- Processed white foods including pastas, cakes, and white sugar, breads, cakes and rice.
- Processed cheese and meat, including American cheese and bacon.
Nutrition refers to the specific nutrients that we need to have healthy bodies. Some have been shown to be helpful with dementia and with the other issues involved with LBD. Experts tell us that , with a few exceptions, getting one's nutrients from food rather than supplements is best. The main exception is Vitamin D, which in the elderly in general tends to be lacking.
These Roller Coaster Blogs are about specific nutrients:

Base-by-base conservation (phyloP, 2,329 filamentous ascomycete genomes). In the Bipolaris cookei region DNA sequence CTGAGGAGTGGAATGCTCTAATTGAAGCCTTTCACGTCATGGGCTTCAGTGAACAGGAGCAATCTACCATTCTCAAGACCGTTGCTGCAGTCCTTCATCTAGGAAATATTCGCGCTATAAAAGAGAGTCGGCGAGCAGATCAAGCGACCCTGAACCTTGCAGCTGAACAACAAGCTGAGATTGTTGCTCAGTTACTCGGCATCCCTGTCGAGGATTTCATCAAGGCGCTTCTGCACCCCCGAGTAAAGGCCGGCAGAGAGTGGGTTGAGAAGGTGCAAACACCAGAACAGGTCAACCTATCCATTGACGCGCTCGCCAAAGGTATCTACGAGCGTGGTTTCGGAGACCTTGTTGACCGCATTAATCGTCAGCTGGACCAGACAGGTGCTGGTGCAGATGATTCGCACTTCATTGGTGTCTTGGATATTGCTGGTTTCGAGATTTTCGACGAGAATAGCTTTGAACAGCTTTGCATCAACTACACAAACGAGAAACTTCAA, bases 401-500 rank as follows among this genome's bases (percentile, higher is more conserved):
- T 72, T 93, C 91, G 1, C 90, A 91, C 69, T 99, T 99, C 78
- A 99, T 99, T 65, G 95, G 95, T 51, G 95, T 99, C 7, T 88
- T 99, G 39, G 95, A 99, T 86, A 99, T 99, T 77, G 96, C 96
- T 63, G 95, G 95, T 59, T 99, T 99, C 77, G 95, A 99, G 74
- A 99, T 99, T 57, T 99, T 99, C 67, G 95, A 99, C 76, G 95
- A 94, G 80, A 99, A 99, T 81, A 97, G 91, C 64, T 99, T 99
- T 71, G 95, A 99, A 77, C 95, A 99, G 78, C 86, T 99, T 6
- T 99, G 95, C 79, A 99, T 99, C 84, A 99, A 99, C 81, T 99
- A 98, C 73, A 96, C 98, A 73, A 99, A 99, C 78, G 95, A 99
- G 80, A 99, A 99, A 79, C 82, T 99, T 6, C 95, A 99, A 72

For more information about Whole Food Nutrition and the positive impact for both dementia patients and caregivers, please visit our Alternative Therapies section, Nutrition Therapy by clicking here
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The Caregivers Guide to Lewy Body Dementia by award winning authors Helen and James Whitworth is the first book to present a thorough picture of Lewy body dementia in everyday language.
Managing Cognitive Issues in Parkinson's & Lewy Body Dementia discusses the connections shared with Lewy body dementia and Parkinson's, mild cognitive impairment, Alzheimer's and other neurological disorders. In addition, the book explains the sensitivity problems often found with many drugs commonly used with dementia while offering a multitude of non-drug options for enhanced care.
This trio pack is rounded out with Riding a Rollercoaster With Lewy Body Dementia, the Whitworth's manual for caregivers of LBD patients.